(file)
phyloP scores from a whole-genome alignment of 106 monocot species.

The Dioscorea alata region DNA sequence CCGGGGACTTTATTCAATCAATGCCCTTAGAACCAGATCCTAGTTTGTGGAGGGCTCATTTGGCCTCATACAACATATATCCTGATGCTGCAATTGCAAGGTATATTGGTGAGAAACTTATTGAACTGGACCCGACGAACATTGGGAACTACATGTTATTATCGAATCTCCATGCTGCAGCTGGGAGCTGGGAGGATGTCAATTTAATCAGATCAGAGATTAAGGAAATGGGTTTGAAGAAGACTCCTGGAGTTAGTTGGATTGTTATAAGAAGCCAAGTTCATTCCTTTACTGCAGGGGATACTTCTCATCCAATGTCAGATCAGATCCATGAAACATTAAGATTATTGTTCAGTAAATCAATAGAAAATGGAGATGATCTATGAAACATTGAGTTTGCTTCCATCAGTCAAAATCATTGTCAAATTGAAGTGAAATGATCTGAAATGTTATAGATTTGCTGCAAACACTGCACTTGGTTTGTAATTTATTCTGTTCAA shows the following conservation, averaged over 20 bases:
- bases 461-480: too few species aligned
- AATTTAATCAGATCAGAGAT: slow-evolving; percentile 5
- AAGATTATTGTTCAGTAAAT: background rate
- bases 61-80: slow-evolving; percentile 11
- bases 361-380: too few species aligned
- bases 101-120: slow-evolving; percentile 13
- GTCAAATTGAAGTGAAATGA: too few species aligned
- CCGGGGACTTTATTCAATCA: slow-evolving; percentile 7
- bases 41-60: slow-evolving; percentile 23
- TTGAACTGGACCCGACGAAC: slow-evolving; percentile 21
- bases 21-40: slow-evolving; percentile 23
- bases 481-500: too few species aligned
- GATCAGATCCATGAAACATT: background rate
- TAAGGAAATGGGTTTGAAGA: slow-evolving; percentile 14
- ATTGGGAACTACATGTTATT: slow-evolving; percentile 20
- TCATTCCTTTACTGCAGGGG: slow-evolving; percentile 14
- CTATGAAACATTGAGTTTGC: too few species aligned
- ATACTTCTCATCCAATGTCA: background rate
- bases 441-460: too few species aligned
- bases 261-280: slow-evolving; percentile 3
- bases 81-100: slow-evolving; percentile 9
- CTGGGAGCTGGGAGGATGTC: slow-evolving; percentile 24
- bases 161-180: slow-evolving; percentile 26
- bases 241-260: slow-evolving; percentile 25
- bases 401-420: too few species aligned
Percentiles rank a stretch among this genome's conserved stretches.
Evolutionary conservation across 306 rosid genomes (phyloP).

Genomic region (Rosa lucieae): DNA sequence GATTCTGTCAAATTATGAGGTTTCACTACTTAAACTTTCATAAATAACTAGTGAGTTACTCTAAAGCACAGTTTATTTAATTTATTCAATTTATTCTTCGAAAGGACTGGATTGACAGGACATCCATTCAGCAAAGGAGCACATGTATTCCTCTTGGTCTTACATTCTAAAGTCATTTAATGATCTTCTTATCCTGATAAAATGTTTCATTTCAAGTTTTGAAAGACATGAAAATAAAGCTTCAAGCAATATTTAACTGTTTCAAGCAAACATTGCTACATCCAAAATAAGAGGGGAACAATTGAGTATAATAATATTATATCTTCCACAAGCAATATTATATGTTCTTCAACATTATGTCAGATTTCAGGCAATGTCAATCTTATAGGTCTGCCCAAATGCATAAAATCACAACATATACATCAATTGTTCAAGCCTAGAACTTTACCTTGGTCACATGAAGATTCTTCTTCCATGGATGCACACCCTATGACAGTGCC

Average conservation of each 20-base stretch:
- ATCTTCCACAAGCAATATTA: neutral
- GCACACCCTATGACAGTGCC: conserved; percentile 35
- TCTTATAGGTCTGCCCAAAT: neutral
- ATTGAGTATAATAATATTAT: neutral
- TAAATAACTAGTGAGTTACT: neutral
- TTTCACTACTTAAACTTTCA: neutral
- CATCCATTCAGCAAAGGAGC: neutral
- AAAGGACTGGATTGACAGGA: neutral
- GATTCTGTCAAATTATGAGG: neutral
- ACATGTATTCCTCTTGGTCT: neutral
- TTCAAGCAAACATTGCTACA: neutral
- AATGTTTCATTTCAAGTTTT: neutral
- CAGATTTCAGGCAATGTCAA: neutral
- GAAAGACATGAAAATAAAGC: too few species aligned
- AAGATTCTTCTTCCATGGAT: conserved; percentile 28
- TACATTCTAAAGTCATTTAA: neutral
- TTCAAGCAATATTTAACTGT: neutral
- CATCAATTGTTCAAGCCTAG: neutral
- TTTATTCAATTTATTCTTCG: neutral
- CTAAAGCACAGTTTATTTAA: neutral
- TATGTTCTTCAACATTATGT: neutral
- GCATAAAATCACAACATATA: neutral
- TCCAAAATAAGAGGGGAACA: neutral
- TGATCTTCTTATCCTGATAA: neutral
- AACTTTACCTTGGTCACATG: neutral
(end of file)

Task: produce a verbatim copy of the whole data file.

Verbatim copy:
phyloP scores from a whole-genome alignment of 106 monocot species.

The Dioscorea alata region DNA sequence CCGGGGACTTTATTCAATCAATGCCCTTAGAACCAGATCCTAGTTTGTGGAGGGCTCATTTGGCCTCATACAACATATATCCTGATGCTGCAATTGCAAGGTATATTGGTGAGAAACTTATTGAACTGGACCCGACGAACATTGGGAACTACATGTTATTATCGAATCTCCATGCTGCAGCTGGGAGCTGGGAGGATGTCAATTTAATCAGATCAGAGATTAAGGAAATGGGTTTGAAGAAGACTCCTGGAGTTAGTTGGATTGTTATAAGAAGCCAAGTTCATTCCTTTACTGCAGGGGATACTTCTCATCCAATGTCAGATCAGATCCATGAAACATTAAGATTATTGTTCAGTAAATCAATAGAAAATGGAGATGATCTATGAAACATTGAGTTTGCTTCCATCAGTCAAAATCATTGTCAAATTGAAGTGAAATGATCTGAAATGTTATAGATTTGCTGCAAACACTGCACTTGGTTTGTAATTTATTCTGTTCAA shows the following conservation, averaged over 20 bases:
- bases 461-480: too few species aligned
- AATTTAATCAGATCAGAGAT: slow-evolving; percentile 5
- AAGATTATTGTTCAGTAAAT: background rate
- bases 61-80: slow-evolving; percentile 11
- bases 361-380: too few species aligned
- bases 101-120: slow-evolving; percentile 13
- GTCAAATTGAAGTGAAATGA: too few species aligned
- CCGGGGACTTTATTCAATCA: slow-evolving; percentile 7
- bases 41-60: slow-evolving; percentile 23
- TTGAACTGGACCCGACGAAC: slow-evolving; percentile 21
- bases 21-40: slow-evolving; percentile 23
- bases 481-500: too few species aligned
- GATCAGATCCATGAAACATT: background rate
- TAAGGAAATGGGTTTGAAGA: slow-evolving; percentile 14
- ATTGGGAACTACATGTTATT: slow-evolving; percentile 20
- TCATTCCTTTACTGCAGGGG: slow-evolving; percentile 14
- CTATGAAACATTGAGTTTGC: too few species aligned
- ATACTTCTCATCCAATGTCA: background rate
- bases 441-460: too few species aligned
- bases 261-280: slow-evolving; percentile 3
- bases 81-100: slow-evolving; percentile 9
- CTGGGAGCTGGGAGGATGTC: slow-evolving; percentile 24
- bases 161-180: slow-evolving; percentile 26
- bases 241-260: slow-evolving; percentile 25
- bases 401-420: too few species aligned
Percentiles rank a stretch among this genome's conserved stretches.
Evolutionary conservation across 306 rosid genomes (phyloP).

Genomic region (Rosa lucieae): DNA sequence GATTCTGTCAAATTATGAGGTTTCACTACTTAAACTTTCATAAATAACTAGTGAGTTACTCTAAAGCACAGTTTATTTAATTTATTCAATTTATTCTTCGAAAGGACTGGATTGACAGGACATCCATTCAGCAAAGGAGCACATGTATTCCTCTTGGTCTTACATTCTAAAGTCATTTAATGATCTTCTTATCCTGATAAAATGTTTCATTTCAAGTTTTGAAAGACATGAAAATAAAGCTTCAAGCAATATTTAACTGTTTCAAGCAAACATTGCTACATCCAAAATAAGAGGGGAACAATTGAGTATAATAATATTATATCTTCCACAAGCAATATTATATGTTCTTCAACATTATGTCAGATTTCAGGCAATGTCAATCTTATAGGTCTGCCCAAATGCATAAAATCACAACATATACATCAATTGTTCAAGCCTAGAACTTTACCTTGGTCACATGAAGATTCTTCTTCCATGGATGCACACCCTATGACAGTGCC

Average conservation of each 20-base stretch:
- ATCTTCCACAAGCAATATTA: neutral
- GCACACCCTATGACAGTGCC: conserved; percentile 35
- TCTTATAGGTCTGCCCAAAT: neutral
- ATTGAGTATAATAATATTAT: neutral
- TAAATAACTAGTGAGTTACT: neutral
- TTTCACTACTTAAACTTTCA: neutral
- CATCCATTCAGCAAAGGAGC: neutral
- AAAGGACTGGATTGACAGGA: neutral
- GATTCTGTCAAATTATGAGG: neutral
- ACATGTATTCCTCTTGGTCT: neutral
- TTCAAGCAAACATTGCTACA: neutral
- AATGTTTCATTTCAAGTTTT: neutral
- CAGATTTCAGGCAATGTCAA: neutral
- GAAAGACATGAAAATAAAGC: too few species aligned
- AAGATTCTTCTTCCATGGAT: conserved; percentile 28
- TACATTCTAAAGTCATTTAA: neutral
- TTCAAGCAATATTTAACTGT: neutral
- CATCAATTGTTCAAGCCTAG: neutral
- TTTATTCAATTTATTCTTCG: neutral
- CTAAAGCACAGTTTATTTAA: neutral
- TATGTTCTTCAACATTATGT: neutral
- GCATAAAATCACAACATATA: neutral
- TCCAAAATAAGAGGGGAACA: neutral
- TGATCTTCTTATCCTGATAA: neutral
- AACTTTACCTTGGTCACATG: neutral